“Challenging” Latin American investment environment highlights private equity value

BY Fraser Tennant

Latin American economies experienced a “challenging” 2014 with decreasing foreign demand, falling commodities prices and a reversal of asset flows back to developed markets contributing to an economic slowdown that significantly impacted the region’s private equity activity.

Data presented and analysed in ‘Private equity roundup for Latin America’ - the latest in EY’s series of private equity reports examining fundraising, investment activity and exits across a range of developing economies – shows that although total deal value increased marginally to US$4.3bn in 2014, the number of PE transactions actually fell by 18 percent to 76 (101 deals totalling US$4.5bn took place in 2012).

Despite these figures, the report does not suggest that investors are looking to withdraw from the region. On the contrary, many investors appear to be increasing their commitments with fundraising increasing by 73 percent over 2013 to US$9.0bn with nearly 60 firms in the region said to be actively fundraising.

“It is a maxim of private equity that many of the best deals are made during the worst of times," observe the authors of the ‘Private equity roundup for Latin America’ report. “While the current downturn in certain sectors of Latin America’s economy hardly qualifies as the 'worst of times,' clear dislocations continue to make the operating environment increasingly challenging. Despite this, the industry has yet to see an exodus of capital. Indeed, fundraising figures and LP surveys confirm that investors continue to fund new vehicles and are maintaining or increasing their commitments.”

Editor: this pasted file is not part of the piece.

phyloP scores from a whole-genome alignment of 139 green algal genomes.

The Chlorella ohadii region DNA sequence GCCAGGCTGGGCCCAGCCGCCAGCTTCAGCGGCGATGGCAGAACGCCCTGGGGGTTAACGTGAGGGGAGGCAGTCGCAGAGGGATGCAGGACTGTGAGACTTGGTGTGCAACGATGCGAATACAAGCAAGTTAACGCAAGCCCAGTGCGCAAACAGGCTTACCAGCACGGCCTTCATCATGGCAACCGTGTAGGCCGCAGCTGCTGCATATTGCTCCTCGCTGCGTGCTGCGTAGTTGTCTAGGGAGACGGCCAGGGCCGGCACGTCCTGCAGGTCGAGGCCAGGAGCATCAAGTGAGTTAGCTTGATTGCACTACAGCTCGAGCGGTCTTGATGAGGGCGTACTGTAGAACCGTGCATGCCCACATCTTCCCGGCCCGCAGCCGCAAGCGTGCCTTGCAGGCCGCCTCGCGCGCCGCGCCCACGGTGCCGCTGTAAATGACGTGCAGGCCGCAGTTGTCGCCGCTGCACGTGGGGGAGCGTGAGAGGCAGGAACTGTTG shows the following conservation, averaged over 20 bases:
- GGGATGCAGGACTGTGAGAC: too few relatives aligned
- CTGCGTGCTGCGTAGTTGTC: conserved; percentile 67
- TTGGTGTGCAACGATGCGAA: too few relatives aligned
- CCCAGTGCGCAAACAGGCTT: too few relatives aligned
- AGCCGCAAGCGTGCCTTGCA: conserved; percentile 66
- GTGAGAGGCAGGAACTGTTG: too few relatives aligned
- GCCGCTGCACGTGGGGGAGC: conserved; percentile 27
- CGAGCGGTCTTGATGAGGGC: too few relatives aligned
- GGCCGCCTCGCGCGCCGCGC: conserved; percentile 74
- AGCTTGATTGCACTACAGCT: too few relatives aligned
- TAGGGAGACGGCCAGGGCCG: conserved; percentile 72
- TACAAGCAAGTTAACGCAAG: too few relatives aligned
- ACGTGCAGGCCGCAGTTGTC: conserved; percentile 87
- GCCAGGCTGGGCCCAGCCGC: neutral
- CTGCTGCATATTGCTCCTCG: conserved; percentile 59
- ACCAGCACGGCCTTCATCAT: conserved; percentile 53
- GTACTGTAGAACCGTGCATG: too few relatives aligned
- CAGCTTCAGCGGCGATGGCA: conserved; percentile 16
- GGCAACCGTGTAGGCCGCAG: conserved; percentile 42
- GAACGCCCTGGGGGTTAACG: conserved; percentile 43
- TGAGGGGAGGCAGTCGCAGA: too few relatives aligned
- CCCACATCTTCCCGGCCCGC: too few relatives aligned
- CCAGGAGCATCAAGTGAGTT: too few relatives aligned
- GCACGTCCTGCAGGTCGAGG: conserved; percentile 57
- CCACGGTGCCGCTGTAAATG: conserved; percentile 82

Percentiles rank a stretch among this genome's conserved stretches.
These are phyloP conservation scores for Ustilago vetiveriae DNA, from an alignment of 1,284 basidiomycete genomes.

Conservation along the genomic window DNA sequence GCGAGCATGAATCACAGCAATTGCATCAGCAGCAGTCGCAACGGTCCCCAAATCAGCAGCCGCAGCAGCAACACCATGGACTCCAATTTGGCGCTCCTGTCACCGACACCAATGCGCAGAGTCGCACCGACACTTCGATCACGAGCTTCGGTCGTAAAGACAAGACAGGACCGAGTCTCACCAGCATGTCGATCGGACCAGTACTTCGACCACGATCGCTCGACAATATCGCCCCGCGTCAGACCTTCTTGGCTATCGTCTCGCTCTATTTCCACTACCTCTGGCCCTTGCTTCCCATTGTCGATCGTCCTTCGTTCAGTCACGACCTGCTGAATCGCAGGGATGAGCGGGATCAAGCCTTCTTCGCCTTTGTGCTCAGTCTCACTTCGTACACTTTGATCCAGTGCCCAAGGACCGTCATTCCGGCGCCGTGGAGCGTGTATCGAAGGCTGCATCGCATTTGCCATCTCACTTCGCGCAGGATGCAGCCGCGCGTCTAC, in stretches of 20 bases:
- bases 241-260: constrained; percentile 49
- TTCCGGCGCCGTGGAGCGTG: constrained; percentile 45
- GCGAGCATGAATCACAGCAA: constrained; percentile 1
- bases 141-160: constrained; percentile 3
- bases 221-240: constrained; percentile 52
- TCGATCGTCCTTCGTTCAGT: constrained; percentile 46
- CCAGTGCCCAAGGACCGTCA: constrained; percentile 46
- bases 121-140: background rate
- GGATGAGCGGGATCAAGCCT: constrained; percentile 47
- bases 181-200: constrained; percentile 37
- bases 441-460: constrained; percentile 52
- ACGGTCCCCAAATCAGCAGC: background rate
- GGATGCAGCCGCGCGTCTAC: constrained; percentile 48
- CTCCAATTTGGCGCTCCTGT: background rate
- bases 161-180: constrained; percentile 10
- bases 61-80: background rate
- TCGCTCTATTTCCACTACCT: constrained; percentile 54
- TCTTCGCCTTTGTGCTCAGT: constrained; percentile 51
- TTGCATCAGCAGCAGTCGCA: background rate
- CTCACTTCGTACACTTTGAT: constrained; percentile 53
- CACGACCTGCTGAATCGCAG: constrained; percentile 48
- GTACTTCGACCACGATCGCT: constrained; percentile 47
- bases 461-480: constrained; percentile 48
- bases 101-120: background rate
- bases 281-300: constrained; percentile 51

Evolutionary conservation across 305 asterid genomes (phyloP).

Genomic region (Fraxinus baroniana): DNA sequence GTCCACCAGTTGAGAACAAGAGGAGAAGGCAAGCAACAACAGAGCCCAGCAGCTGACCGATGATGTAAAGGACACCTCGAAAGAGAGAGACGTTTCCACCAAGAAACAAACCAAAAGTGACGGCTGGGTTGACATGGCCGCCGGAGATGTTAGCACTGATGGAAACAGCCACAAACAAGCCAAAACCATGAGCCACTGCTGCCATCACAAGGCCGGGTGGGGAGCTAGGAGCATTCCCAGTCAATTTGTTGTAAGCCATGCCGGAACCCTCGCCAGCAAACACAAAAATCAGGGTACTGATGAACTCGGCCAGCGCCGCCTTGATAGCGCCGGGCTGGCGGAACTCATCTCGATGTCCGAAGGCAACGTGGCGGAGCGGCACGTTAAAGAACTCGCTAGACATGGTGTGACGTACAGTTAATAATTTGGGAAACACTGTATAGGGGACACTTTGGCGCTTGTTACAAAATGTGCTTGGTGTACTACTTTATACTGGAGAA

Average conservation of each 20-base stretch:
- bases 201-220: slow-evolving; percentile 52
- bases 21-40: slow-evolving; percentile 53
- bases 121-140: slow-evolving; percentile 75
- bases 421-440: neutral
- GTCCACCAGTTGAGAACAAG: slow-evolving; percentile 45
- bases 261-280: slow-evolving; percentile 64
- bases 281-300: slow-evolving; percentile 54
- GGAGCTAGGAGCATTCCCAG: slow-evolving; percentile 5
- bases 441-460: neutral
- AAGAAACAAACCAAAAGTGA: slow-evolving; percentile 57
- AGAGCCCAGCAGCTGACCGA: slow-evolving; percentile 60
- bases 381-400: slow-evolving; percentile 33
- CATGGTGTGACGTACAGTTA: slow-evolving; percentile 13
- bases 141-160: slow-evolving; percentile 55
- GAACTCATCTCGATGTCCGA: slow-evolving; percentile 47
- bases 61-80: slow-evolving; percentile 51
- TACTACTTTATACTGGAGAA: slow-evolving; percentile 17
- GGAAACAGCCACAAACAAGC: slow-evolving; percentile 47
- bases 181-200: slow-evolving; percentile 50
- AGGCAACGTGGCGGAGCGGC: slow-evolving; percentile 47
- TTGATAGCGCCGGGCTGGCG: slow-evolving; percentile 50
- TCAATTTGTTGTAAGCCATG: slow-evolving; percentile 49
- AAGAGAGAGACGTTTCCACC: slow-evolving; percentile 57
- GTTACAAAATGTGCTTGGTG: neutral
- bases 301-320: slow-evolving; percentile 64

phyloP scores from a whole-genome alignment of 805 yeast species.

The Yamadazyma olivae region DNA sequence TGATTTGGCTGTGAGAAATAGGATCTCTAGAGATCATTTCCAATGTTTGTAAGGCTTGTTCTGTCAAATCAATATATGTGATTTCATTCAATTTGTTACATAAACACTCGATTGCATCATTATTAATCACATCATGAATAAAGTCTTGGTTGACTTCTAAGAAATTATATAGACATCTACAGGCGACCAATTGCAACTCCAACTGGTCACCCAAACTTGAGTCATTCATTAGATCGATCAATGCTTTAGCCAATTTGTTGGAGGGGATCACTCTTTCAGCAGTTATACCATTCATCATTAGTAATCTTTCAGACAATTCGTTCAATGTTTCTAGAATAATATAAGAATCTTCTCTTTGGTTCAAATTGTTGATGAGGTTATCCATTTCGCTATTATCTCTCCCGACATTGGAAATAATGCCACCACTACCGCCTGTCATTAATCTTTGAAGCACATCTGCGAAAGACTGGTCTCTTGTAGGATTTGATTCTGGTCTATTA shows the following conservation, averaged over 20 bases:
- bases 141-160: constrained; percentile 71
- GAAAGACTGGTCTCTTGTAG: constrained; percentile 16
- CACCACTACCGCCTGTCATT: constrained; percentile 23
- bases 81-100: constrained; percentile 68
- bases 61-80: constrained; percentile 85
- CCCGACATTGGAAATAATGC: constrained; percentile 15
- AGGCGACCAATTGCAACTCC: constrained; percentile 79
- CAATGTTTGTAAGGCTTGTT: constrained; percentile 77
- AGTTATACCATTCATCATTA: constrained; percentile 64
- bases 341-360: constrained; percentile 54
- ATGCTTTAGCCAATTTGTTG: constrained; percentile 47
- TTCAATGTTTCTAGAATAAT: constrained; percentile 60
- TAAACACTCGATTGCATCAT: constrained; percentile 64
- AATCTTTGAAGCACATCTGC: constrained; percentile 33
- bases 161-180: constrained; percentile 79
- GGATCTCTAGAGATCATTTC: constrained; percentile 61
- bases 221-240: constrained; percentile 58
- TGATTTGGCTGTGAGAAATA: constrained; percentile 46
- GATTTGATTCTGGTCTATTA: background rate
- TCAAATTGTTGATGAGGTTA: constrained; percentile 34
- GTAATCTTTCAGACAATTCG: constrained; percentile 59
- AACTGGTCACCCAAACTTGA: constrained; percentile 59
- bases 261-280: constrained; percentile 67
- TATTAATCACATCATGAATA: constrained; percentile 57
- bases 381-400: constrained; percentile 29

Although overall growth in Latin America has slowed, there are significant differences between individual countries – Mexico and Brazil in particular, the region’s two largest economies. The IMF expects Mexico’s economy to grow by 3.5 percent in 2015 and Brazil’s by 1.4 percent.

In terms of regulatory impacts, Latin America still has a long way to go, such as dealing with security issues and corruption, but structural reform programs are underway.

For Latin America the current environment is a challenging. However, the EY report does highlight the “compelling” value of private equity, offering as it does the “operational expertise and financial discipline to help savvy entrepreneurs weather macro headwinds".

Overall, investment is encouraged and positive outcomes are expected in Latin America.

Report: Private equity roundup Latin America

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